Drama. By Bernard Sabath.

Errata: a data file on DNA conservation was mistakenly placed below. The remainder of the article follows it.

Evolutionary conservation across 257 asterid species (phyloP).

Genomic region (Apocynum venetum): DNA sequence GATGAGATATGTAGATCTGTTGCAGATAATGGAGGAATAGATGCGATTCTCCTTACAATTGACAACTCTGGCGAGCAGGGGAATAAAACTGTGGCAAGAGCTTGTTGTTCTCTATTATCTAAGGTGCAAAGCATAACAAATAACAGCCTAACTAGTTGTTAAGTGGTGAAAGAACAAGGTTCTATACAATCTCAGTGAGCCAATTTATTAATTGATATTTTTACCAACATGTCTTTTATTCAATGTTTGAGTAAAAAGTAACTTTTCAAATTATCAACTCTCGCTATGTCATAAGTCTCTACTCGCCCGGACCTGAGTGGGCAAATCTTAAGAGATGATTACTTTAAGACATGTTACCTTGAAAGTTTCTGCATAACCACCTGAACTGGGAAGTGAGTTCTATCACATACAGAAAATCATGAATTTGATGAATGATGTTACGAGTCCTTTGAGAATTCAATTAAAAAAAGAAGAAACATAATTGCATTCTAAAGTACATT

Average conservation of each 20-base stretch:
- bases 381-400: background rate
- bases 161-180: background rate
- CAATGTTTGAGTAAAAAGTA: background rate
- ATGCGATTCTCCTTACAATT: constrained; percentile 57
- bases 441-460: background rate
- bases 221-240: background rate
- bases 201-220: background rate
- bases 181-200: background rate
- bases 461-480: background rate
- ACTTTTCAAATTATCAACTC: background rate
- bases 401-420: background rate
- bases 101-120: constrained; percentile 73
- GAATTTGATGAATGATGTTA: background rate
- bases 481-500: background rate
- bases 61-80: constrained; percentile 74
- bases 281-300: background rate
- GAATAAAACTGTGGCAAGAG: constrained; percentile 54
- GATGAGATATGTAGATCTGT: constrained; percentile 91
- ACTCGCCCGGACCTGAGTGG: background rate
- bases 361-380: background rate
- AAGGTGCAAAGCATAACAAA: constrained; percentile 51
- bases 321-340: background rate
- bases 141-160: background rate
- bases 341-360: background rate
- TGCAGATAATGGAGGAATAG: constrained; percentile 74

Cast: 2m. On an afternoon in the 1920s, after a long life of ups and downs as a seedy vaudevillian, Tom Sawyer—who has performed under the name Thomas Gray—returns to the hill that was his boyhood playground outside the village of Hannibal, Mo., on the Mississippi River. At the end of his rope, Tom is desperate to locate—or at least find out about—his childhood pal Huck Finn, the fun-loving, ragtag son of the town drunk. Instead, he encounters a reclusive old gentleman named Henry Finnegan who greets him with suspicion and a shotgun. As the two banter with—and sputter at—each other, recognition dawns. The men find that they are the boys who cavorted on the river and made plans to run off to Brazil, but they have changed. "You didn't use to dance and I didn't use to wash," says Henry. Both, in fact, have dark and troubling secrets that have kept them on separate paths in life. Slowly, with humor and wisdom, they attempt to recapture the spirit of more carefree times and regain their lost innocence. Plotting audacious new adventures, they realize that, like the Mississippi, their friendship goes on forever. Performed under the auspices of the Kennedy Center and at Circle in the Square in New York, this is a play of wit and charm—a bittersweet revelation of paradise lost and regained. One ext. set.